112. 1          Spotted/Eastern Towhee
  113. 1          Pine Warbler
  114. 1          Orange-crowned Warbler
  115. 1          Common Yellowthroat
  116. 1          Greater Roadrunner

 


Notes in preparation of the 2020 CBCs:

In 2020, the Audubon Christmas Bird Count will be 121 years old! This will be the 73rd annual Stillwater CBC and the 30th annual Sooner Lake CBC. Please watch this space for information on how you can help out. Specific dates for the Sooner Lake and Stillwater counts are TBA, but the Stillwater CBC is likely to be SATURDAY, 19 DECEMBER 2020.

Watch this space for announcements related to the 2020 Sooner Lake and Stillwater Christmas Bird Counts. Here are some do’s and don’ts:

  1. DO join us for one or both counts.

  2. DON’T think you’re not good enough at counting birds to help. The CBC is a great way to get started in birding!

  3. Thanks, have fun, be safe, and good birding!


 

Our Sooner Lake count circle is centered on the junction of routes 177 and 15, at the southwestern corner of Sooner Lake. Our Stillwater count circle is centered 2 miles north of Rt. 51 on Redlands Rd. All CBCs extend 7.5 miles in all directions from their origin point, so the count area is a circle of 15 miles diameter.

On the preselected day, we count every individual of every species – even starlings and pigeons – within our circle.  To avoid double-counting the same birds, we divide the circle into zones with a leader who will organize the effort in that smaller area.  Here are the 2019 count circles with leaders indicated for each zone:

Screen Shot 2019-12-19 at 8.07.09 AM.png
2019 Sooner Lake Christmas Bird Count. Compiler: John Couch, jrcouch60@yahoo.com.

 

Screen Shot 2019-12-19 at 8.03.30 AM.png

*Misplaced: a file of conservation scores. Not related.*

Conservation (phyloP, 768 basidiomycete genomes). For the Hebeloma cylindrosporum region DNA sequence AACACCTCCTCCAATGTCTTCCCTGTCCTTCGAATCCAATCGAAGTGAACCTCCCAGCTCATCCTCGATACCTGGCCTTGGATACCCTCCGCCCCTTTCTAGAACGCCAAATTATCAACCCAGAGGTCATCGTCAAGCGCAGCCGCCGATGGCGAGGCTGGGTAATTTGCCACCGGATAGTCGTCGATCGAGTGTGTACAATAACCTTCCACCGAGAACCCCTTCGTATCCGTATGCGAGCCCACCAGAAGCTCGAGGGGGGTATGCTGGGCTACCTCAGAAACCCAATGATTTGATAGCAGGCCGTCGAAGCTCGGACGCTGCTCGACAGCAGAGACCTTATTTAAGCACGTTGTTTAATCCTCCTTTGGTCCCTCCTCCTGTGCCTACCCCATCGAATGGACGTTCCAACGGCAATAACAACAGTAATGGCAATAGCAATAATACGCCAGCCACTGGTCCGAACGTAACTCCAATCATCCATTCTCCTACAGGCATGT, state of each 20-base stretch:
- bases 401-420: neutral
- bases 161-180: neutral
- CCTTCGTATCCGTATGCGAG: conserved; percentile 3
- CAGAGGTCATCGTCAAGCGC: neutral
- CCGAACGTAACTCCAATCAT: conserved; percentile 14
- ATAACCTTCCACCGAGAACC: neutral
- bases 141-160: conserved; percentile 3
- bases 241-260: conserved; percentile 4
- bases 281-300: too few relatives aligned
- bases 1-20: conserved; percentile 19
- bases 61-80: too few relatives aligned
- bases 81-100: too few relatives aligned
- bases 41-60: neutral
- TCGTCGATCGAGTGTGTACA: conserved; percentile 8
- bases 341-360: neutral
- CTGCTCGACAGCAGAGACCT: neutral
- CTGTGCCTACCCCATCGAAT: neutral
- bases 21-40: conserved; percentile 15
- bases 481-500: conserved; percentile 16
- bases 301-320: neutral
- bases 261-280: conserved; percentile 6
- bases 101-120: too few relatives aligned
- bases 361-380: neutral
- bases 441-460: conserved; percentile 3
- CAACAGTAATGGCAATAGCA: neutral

2019 Stillwater Christmas Bird Count. Compiler: Tim O’Connell, tim.oconnell@okstate.edu.

To submit your count data, use the following form to report the total number of each species you observed in your count area. (If counting from a stationary location such as a backyard, report the largest number of each species you observe at any one time – don’t count the same cardinal on your feeder as a different bird every time you see it.)

Please use one of these checklists to report your CBC results:

MSWord version:  2019 Winter Birds of Payne County

pdf: 2019 Winter Birds of Payne County

NOTE: It’s very important that we capture some information from you in addition to your bird counts, especially if you do any portion of the count on your own.  We will need to report how many people were in your party, their first and last names, how many hours you spent looking for birds, and how many miles you drove and/or walked over the course of the day.  This information is necessary to calculate the abundance of species detected as a function of the total effort invested. Walking miles are always difficult to estimate, but if you take a moment to jot down the time and your vehicle mileage before you head out, that will help a lot!


History of the Christmas Bird Counts